Here's my Sunny Days quilt, a quilt that was originally intended for Baby Brady, before we knew he'd be a he!
The first 'first' was the imminent arrival of our first grandson, in July 2008. Brianne and Tim didn't want to find out ahead of time, so I knew I'd make a yellow or pale green quilt. I went to Cotton Patch Quilt Shop, then in Bradenton, now in Sarasota, Florida, to purchase fabric. There, I not only found fabric, but I also found the pattern for this soft quilt.
It's a healthy size for a baby quilt. For the life of me, I can't recall or find the pattern I bought, and it comes with the template to make the scalloped edge! One day soon, my sewing studio will be set up and organized with a place for everything and everything in its place. It sewed up super-fast, just squares and rectangles. It's not a Turning Twenty quilt, but very similar, and may be by the same author.
Once Brady was born--good thing his nana didn't have his baby quilt done in time for his birth--I put as much blue as I had in it, and limited the pinks. I even did a pieced rather than a solid inner border, all blues, but it still felt too feminine. So I put it aside, and made him a baby boy quilt. Here are the two photos I have of it just after completion in summer, 2008.
|This all came from stash. It's either 24 6" blocks or six 12" ones, can't recall, didn't write down what block I used. It's my own setting.|
|Of course his name is quilted in it! Part of his last name is cut off on purpose.|
Back to Sunny Days.
In December 2008, I decided to finish the quilt, as I thought it appropriate for our Florida condo we'd bought that year. Another first in this quilt is the non-traditional block, pieced by randomly choosing fabrics, no order. The other first is the scalloped edge. Previously, I'd done a runner with this edge, but never on a quilt, which requires bias binding. I'd bought a pale green and pink stripe for the binding (long love of striped bindings too!) so I was worried how it would look cut on the bias, but it turned out just fine.
|It was the perfect place for feathers, a long-loved quilting motif of mine. Note I didn't do a fill behind them along the inner border; yet this hasn't been a problem, and the quilt has been pretty well-used, and washed several times.|
|I did feathers along the outer edge and did a leaf inside. I wasn't confident about stacking feathers in that narrow an area. This looks fine as there are leaves in the meander on the quilt.|
The backing may be familiar; it was used on last month's TBT quilt, Windy Day Fun! As I said then, I bought several metres of it as it is such a great backing. It's all gone now, maybe the odd scrap in the blues bin.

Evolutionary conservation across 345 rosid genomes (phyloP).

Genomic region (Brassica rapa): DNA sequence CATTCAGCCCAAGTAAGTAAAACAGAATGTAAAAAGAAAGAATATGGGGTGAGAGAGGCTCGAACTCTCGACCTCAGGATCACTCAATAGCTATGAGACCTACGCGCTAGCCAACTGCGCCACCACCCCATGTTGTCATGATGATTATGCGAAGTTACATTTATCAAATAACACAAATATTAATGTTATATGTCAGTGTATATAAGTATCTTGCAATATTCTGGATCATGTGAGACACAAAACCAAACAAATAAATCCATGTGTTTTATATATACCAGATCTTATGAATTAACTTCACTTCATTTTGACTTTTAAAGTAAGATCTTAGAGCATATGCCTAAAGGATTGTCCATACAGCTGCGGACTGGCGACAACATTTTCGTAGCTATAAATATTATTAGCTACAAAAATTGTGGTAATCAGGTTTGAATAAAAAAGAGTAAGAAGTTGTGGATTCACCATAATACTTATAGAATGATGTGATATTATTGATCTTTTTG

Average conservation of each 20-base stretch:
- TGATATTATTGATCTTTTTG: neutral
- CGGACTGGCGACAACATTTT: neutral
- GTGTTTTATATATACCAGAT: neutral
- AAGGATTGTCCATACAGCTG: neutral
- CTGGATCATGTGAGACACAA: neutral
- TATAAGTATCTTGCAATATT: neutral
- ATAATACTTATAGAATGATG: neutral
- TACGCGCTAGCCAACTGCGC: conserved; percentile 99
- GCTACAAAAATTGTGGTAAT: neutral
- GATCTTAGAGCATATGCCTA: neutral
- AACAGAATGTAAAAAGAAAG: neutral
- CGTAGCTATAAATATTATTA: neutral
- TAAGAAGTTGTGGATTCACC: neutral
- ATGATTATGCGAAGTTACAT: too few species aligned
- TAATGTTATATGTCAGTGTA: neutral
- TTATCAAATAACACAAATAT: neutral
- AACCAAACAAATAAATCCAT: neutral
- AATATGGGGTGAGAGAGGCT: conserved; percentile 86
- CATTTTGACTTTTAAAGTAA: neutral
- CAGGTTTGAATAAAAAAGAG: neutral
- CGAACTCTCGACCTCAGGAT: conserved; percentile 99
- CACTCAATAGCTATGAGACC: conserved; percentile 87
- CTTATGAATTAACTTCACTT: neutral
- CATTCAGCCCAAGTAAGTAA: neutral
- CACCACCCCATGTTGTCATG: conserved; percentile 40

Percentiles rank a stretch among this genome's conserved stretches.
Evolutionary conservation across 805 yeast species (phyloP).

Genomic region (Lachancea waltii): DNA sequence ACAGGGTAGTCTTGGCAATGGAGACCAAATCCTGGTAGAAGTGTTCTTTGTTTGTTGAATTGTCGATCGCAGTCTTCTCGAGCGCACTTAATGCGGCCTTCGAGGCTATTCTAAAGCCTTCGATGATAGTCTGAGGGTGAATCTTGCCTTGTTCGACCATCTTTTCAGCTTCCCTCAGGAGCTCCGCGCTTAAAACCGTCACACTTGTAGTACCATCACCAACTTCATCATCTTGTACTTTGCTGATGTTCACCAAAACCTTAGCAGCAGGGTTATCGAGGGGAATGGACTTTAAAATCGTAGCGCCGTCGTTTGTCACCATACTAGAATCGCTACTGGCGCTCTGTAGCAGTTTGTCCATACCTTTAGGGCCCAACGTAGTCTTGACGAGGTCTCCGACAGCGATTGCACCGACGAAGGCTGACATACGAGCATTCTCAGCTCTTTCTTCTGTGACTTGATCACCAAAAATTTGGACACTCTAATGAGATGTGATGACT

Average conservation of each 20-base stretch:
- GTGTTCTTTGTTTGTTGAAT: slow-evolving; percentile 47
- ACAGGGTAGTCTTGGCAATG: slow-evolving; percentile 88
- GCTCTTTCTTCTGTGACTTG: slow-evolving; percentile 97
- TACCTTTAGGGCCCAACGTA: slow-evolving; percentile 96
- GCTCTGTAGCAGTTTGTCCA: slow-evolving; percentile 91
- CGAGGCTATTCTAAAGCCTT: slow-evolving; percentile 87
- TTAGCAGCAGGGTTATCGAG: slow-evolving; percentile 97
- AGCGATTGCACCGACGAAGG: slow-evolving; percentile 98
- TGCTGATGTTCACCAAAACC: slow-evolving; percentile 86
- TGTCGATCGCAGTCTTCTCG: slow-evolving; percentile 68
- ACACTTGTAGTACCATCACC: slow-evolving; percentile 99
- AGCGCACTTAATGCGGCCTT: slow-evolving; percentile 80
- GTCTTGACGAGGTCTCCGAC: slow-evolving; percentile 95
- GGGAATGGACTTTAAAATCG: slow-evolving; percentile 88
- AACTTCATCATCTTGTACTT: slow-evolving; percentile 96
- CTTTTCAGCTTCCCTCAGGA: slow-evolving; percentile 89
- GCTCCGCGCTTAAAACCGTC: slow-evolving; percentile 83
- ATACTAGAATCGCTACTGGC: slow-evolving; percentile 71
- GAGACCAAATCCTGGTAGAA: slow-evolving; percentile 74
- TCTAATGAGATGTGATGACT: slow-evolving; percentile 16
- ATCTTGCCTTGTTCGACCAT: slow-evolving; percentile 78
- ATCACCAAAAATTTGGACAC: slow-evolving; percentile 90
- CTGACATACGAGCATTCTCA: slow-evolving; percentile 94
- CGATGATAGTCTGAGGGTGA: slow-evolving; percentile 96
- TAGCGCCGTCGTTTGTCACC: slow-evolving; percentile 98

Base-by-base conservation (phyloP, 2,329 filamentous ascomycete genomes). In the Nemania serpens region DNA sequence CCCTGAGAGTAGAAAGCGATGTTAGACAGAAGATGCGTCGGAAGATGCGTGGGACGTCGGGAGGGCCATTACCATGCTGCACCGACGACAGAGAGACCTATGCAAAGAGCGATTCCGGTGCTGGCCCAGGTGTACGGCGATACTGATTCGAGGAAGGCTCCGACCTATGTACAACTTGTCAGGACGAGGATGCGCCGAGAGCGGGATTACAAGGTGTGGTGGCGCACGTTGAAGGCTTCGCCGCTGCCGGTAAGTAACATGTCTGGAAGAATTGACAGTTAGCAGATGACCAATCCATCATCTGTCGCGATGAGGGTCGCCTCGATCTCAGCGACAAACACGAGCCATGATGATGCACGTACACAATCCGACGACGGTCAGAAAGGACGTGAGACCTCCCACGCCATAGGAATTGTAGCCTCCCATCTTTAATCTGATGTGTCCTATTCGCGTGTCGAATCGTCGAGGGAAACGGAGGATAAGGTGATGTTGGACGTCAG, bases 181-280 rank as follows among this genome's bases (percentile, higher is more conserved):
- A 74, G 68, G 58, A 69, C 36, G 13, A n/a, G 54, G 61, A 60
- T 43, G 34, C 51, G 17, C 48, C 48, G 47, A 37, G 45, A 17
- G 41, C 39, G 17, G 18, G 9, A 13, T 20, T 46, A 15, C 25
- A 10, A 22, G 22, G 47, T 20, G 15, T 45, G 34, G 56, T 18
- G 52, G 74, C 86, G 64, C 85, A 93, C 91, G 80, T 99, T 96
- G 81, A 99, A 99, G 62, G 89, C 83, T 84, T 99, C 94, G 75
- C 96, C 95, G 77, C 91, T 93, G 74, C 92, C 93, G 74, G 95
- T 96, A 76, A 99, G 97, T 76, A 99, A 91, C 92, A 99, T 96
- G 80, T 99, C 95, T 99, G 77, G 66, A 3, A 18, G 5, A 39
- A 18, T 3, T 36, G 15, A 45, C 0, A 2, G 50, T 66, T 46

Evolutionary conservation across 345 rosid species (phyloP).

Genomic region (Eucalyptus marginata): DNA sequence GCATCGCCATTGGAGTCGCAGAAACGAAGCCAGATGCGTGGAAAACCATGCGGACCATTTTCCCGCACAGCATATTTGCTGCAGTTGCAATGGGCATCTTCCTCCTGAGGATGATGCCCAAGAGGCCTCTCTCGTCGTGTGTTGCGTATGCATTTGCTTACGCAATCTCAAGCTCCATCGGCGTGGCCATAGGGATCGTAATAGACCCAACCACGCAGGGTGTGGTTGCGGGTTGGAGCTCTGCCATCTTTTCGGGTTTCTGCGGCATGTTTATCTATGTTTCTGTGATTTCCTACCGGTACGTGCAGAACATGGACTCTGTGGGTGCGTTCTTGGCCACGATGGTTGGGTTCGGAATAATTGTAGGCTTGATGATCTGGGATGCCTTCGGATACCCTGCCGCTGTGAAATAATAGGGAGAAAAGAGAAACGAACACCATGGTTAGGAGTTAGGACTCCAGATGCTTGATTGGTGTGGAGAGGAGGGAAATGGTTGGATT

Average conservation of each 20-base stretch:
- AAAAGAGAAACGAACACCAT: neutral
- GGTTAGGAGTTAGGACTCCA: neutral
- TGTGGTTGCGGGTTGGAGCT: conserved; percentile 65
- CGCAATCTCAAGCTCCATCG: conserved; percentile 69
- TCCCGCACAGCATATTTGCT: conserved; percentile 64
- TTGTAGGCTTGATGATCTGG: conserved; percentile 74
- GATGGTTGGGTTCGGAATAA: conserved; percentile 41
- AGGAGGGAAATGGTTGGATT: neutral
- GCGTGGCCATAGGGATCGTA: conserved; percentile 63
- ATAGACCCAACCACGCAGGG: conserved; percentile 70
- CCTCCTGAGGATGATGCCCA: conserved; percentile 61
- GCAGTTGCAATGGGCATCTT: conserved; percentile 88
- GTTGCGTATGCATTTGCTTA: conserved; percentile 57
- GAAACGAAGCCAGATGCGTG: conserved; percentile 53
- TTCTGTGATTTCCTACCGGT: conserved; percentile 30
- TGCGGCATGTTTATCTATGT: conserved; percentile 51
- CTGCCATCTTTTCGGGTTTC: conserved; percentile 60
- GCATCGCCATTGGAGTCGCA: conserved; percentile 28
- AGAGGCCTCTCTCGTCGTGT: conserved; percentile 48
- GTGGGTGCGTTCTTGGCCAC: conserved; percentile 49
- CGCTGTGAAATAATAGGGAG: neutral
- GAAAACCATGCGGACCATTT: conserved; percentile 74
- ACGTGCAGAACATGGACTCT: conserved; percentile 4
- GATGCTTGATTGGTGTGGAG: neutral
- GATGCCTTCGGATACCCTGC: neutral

Here's a look at the texture. No sun when I was taking these shots; it was out earlier for a bit when I was on my walk.
You can see a couple straight lines of quilting on the back; I always stabilize the quilt even when doing an all-over, by stitching in the ditch in a grid along the block seams.
I did an all-over meander on the quilt, one of my favourites, that I still do on the longarm, an open poofy flower and loops and leaves. It's great for a quilt like this.
I'll maybe do a quick tutorial on it in a future post, as it's open, fast, and forgiving. And no back-tracking. 😉
|That green is a woven fabric, ah the texture on your fingertips!|
I can't recall (and don't have any notes) as to whether I quilted this in thirds, but if not thirds, then halves. You can read a tutorial on doing that here. It, along with spray-basting, changed my quilting life round about 2000, five years in. The previous five years I was not as enamoured of the quilting part of making a quilt, mainly because of a "hate safety pins" relationship (hit 'em with my needle, or sewed over them, and then had to break thread, or poked myself MANY a time closing them, yeah yeah, I even used a grapefruit spoon to help close them, not a fan).
|Rather faded, written with a brown Pigma Micron pen. Sherwood Park, AB, Dec. 2008.|
This quilt was named Sunny Days because almost all days in Florida are sunny, and having that condo to go to in every school break helped me get through the last years of teaching. I never did do well in the long dark frigid months of winter in Alberta, especially after having spent five years in Essex County, where the winters are a lot milder and shorter. I need sunlight. My family rolls their eyes when I talk about weather, but I am mildly affected by it, and I know a lot of people who are. At least Alberta does have the blue skies and sunshine, even though the winter days are short, and the outdoor temperature may be -30C for days and days on end.
A windy day today, even in our sheltered yard, meant it flapped around a bit in the crabapple tree, but I like this shot anyhow.
Our humongous maybe Norway, maybe Sycamore maple tree is starting to turn yellow, and dropping some of its leaves. I love autumn now we are living back here, where it is soft and gentle, like this quilt; however not soft colours, but glorious vibrant one that make my heart sing, as Mother Nature slowly adorns herself in her autumn finery.
Pattern: ?? (to be updated when I find it or when my brain kicks in)
Size: 56 3/4" X 65 1/2" (after quilting)
Fabric: Simplicity by 3 Sisters for Moda (yay for a few scraps still!)
Batting: Warm 'n Natural
Quilted: free-motion quilted on my Bernina,
Threads: pieced on my Bernina with Gütermann cotton; quilted with Sulky Blendables
Throwback Thursday at Quilting & Learning - what a combo
Confessions of a Fabric Addict